Questions & Answers

How we are making nano material?
what is a peer
What is meant by 'nano scale'?
What is STMs full form?
scanning tunneling microscope
what is Nano technology ?
Bob Reply
write examples of Nano molecule?
The nanotechnology is as new science, to scale nanometric
nanotechnology is the study, desing, synthesis, manipulation and application of materials and functional systems through control of matter at nanoscale
Is there any normative that regulates the use of silver nanoparticles?
Damian Reply
what king of growth are you checking .?
What fields keep nano created devices from performing or assimulating ? Magnetic fields ? Are do they assimilate ?
Stoney Reply
why we need to study biomolecules, molecular biology in nanotechnology?
Adin Reply
yes I'm doing my masters in nanotechnology, we are being studying all these domains as well..
what school?
biomolecules are e building blocks of every organics and inorganic materials.
anyone know any internet site where one can find nanotechnology papers?
Damian Reply
sciencedirect big data base
Introduction about quantum dots in nanotechnology
Praveena Reply
what does nano mean?
Anassong Reply
nano basically means 10^(-9). nanometer is a unit to measure length.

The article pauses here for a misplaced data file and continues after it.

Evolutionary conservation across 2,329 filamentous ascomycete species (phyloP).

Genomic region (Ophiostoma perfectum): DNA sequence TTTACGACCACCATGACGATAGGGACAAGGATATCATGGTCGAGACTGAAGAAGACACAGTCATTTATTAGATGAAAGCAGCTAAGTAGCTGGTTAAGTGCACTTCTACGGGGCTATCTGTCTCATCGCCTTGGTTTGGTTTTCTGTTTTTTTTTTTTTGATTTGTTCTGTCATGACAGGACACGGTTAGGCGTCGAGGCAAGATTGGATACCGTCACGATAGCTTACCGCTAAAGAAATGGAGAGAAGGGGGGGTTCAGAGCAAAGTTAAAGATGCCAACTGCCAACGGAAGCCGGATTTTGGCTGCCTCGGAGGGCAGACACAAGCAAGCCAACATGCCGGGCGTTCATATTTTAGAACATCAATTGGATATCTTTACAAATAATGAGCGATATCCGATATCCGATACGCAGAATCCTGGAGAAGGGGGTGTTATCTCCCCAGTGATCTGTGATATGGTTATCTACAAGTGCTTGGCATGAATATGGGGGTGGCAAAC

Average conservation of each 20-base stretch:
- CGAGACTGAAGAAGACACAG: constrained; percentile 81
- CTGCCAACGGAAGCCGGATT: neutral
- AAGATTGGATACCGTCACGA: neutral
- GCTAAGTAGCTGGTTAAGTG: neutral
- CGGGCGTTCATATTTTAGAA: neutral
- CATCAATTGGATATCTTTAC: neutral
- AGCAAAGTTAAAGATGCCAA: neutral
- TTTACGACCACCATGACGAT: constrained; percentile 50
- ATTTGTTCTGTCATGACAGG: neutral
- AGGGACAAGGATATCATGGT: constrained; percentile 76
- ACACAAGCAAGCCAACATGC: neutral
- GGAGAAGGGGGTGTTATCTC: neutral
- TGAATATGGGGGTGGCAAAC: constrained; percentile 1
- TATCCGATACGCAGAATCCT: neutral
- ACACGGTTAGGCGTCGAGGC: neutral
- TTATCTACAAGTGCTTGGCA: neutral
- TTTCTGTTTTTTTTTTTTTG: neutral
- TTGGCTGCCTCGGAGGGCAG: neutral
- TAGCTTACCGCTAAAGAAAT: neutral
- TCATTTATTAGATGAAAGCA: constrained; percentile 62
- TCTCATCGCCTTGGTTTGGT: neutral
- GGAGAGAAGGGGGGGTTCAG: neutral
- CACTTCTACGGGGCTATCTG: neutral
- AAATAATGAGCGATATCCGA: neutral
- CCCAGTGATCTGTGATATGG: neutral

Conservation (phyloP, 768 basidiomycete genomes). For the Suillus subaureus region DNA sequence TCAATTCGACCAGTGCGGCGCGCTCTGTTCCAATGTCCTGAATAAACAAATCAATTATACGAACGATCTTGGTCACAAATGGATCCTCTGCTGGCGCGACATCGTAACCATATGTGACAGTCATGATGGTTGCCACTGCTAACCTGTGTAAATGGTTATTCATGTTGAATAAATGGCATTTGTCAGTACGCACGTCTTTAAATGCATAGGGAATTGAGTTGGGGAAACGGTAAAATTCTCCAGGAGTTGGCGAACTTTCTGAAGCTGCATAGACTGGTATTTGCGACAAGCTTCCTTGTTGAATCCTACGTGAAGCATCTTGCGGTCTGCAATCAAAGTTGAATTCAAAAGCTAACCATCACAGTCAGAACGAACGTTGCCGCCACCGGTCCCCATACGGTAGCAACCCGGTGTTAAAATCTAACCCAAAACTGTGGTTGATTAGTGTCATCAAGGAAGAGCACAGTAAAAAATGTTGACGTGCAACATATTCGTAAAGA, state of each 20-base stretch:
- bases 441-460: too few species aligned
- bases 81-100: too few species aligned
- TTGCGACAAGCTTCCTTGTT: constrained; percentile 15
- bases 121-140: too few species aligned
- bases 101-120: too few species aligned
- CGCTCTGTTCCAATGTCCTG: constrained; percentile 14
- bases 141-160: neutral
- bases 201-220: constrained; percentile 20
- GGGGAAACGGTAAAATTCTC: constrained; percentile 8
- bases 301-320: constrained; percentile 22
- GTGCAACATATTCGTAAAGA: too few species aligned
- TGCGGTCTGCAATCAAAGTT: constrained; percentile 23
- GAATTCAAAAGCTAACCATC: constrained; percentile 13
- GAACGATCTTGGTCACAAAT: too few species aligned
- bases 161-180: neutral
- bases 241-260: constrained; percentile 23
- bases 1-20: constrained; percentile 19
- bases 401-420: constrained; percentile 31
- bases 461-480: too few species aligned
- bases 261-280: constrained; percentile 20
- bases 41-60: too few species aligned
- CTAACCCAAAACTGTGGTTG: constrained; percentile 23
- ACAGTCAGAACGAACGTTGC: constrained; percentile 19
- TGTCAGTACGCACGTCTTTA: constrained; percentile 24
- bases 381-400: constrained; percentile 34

do you think it's worthwhile in the long term to study the effects and possibilities of nanotechnology on viral treatment?
Damian Reply
absolutely yes
how to know photocatalytic properties of tio2 nanoparticles...what to do now
Akash Reply
it is a goid question and i want to know the answer as well
characteristics of micro business
for teaching engĺish at school how nano technology help us
How can I make nanorobot?
Do somebody tell me a best nano engineering book for beginners?
s. Reply
there is no specific books for beginners but there is book called principle of nanotechnology
how can I make nanorobot?
what is fullerene does it is used to make bukky balls
Devang Reply
are you nano engineer ?
fullerene is a bucky ball aka Carbon 60 molecule. It was name by the architect Fuller. He design the geodesic dome. it resembles a soccer ball.
what is the actual application of fullerenes nowadays?
That is a great question Damian. best way to answer that question is to Google it. there are hundreds of applications for buck minister fullerenes, from medical to aerospace. you can also find plenty of research papers that will give you great detail on the potential applications of fullerenes.
what is the Synthesis, properties,and applications of carbon nano chemistry
Abhijith Reply
Mostly, they use nano carbon for electronics and for materials to be strengthened.
is Bucky paper clear?
carbon nanotubes has various application in fuel cells membrane, current research on cancer drug,and in electronics MEMS and NEMS etc
how did you get the value of 2000N.What calculations are needed to arrive at it
Smarajit Reply
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Practice Key Terms 4

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Source:  OpenStax, Sustainability: a comprehensive foundation. OpenStax CNX. Nov 11, 2013 Download for free at http://legacy.cnx.org/content/col11325/1.43